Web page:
Short Names: N. hieroglyphica hieroglyphica and N. hieroglyphica johannis
Former name/synonyms: Cicada hieroglyphica
Common Name: Hieroglyphic Cicada
When: May-August. Peaks in June.
Where are they found: N. hieroglyphica hieroglyphica is found in AL, AR, DE, FL, GA, IL, IN, KS, KY, LA, MD, MS, MO, NJ, NY, NC, OH, OK, SC, TN, TX, VA, and N. hieroglyphica johannis is found in Florida
A description by Wm. T. Davis from MISSISSIPPI CICADAS, WITH A KEY TO THE SPECIES OF THE SOUTHEASTERN UNITED STATES1:
Cicada hieroglyphica Say.
Occurs from Riverhead, Long Island, N. Y., to eastern Kansas and southward. In peninsular Florida the variety johannis Walker replaces the typical form. The black marks on the head, pronotum and mesonotum are more in the form of spots than of continuous lines as in typical hieroglyphica.
The song does not continue long, but sometimes, as in the Pine Barrens of New Jersey, the insects appear in numbers, when their united effort produces a considerable noise.
Brood I Magicicada periodical cicadas continue to emerge in VA, WA and TN. Magicicada stragglers belonging to other broods, continue to emerge as well.
Neocicada hieroglyphica are around as well, particularly in Florida [link goes to image].
Neocicada hieroglyphica by Joe Green, 2007.
Cicadas belonging to the genus Cacama (Cactus Dodgers), including the Cacama valvata are emerging in south-western states like New Mexico and Arizona [link goes to image].
Cacama valvata cicada photos by Adam Fleishman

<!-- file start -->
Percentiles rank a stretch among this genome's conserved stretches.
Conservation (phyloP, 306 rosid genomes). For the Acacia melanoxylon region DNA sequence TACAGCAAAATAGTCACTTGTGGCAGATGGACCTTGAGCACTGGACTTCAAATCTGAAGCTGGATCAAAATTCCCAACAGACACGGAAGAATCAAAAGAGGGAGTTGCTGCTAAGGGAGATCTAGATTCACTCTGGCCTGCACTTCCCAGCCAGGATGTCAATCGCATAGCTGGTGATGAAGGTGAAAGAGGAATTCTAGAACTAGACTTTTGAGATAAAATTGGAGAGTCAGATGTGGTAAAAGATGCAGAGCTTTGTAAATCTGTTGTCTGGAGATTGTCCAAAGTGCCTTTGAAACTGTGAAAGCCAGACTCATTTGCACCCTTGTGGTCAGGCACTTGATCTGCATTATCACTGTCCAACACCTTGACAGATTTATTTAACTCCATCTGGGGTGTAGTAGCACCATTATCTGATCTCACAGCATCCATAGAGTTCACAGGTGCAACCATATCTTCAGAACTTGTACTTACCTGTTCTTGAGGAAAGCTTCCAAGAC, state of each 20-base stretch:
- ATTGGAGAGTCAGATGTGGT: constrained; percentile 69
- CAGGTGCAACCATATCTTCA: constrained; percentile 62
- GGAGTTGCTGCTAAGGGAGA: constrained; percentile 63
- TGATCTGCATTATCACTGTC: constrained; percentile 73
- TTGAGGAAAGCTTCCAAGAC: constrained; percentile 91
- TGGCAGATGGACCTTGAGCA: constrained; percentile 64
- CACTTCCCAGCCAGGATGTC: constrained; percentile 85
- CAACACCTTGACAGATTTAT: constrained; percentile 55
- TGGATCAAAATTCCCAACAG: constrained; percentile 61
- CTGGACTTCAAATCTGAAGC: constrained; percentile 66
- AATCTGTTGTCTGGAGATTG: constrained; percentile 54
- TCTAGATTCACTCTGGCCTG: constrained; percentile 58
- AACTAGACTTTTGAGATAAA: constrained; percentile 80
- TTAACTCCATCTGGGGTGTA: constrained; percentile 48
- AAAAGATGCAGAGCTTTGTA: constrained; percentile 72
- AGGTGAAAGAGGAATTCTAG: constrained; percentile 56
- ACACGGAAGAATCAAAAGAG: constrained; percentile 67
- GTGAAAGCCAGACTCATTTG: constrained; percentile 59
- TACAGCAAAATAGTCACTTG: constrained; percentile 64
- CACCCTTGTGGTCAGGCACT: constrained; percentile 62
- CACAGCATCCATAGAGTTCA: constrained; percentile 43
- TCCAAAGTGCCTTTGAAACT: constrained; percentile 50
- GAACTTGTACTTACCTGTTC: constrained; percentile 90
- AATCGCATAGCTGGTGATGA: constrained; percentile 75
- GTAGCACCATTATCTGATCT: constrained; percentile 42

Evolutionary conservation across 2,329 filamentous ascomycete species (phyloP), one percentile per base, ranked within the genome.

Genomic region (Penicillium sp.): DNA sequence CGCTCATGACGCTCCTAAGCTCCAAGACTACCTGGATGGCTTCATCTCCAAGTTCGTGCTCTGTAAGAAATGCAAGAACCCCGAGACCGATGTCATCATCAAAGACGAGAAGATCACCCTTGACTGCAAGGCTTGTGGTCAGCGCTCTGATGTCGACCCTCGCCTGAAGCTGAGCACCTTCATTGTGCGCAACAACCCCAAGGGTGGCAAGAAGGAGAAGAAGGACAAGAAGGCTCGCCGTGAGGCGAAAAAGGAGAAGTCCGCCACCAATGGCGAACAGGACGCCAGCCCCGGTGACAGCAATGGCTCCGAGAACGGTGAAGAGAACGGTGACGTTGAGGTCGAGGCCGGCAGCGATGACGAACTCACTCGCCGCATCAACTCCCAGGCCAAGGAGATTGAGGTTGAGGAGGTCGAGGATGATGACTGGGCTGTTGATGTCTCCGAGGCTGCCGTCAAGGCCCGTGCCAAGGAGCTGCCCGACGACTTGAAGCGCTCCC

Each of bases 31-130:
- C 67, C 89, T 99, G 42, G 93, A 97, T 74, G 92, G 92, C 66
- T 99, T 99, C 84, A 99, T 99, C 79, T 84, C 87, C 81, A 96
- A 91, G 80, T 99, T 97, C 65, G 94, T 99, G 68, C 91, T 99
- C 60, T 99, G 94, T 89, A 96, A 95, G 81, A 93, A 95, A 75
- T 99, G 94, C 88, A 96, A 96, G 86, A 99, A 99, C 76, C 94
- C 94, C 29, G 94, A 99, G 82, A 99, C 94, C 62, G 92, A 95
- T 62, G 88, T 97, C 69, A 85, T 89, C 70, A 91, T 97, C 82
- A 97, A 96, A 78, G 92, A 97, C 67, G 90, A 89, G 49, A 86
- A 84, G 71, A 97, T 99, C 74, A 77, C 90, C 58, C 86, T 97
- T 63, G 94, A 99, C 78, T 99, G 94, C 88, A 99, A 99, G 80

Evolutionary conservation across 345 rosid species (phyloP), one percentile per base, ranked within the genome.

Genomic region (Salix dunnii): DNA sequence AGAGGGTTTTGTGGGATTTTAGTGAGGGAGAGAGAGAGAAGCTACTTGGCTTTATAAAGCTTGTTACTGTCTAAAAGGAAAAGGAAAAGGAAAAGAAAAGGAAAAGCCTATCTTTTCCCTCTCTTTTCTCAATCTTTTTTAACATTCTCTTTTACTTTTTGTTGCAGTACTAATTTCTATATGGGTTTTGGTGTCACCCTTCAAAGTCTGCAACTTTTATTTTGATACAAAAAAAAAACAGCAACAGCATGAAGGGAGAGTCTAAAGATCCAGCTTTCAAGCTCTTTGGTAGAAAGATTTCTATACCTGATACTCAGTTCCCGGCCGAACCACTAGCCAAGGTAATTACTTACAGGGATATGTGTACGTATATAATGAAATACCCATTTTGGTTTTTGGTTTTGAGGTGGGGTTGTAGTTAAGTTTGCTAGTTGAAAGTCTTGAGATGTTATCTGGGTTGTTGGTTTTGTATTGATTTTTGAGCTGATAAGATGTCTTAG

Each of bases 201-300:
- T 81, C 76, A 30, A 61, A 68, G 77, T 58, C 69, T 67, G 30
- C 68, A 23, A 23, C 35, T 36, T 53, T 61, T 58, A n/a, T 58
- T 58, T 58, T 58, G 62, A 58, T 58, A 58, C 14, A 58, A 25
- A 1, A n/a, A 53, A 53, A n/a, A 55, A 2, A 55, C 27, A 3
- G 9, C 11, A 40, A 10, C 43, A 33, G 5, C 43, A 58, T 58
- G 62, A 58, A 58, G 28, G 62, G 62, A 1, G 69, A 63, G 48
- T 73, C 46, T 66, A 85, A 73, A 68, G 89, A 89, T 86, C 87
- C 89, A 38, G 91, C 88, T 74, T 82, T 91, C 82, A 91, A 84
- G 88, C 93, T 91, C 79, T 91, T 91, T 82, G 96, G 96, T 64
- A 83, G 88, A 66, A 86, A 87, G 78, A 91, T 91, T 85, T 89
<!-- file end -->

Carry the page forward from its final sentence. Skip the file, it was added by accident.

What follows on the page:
Cicadas belonging to the genus Tibicen are emerging in warmer areas of the United States. Joe Green found a Tibicen tibicen (possibly Tibicen tibicen australis [see Insect Singers site for song and description]) in Florida. Tibicen superbus [image] are emerging in Southern states as well.
Neotibicen superbus from Texas photo by Roy Troutman.
H is for Hieroglyphic Cicada. The Neocicada hieroglyphica a.k.a. Hieroglyphic Cicada is found in the south-eastern United States. It’s active in the late spring and early summer. There are multiple subspecies of the Hieroglyphic Cicada including the Neocicada hieroglyphica hieroglyphica and Neocicada hieroglyphica johannis, according to InsectSingers.com.
Haemolymph is a blood-like fluid found in some arthropods like cicadas. Cicadas use haemolymph to inflate their wings when they eclose (leave their nymph form and become adults), as well as to transport nutrients throughout the cicada’s body.
Harvest Fly is common name for Tibicen cicadas, presumably in areas where harvests take place. I’ve heard tales that the harvest is supposed to take place a month after the last Tibicen sings.
Joe Green wrote us to let us know that he heard the first Neocicada hieroglyphica of the year.
Just wanted to let you all know I heard the first male Neocicada hieroglyphica calling from a oak tree today at Chico’s World Headquarters campus here in Fort Myers, Florida. I heard the warm-up pre call at first that lead into to the full blown chorus call for 6 repeated calls before he stopped. It was 2:40 pm EST, in the afternoon with the temperature reaching 80 degrees on this day. I have yet to hear one at Dusk here at the house but I’ll listen from now on with the start of the season here in south Florida and record all my data for this year’s research. I’ll keep in touch with all of you as the year proceeds.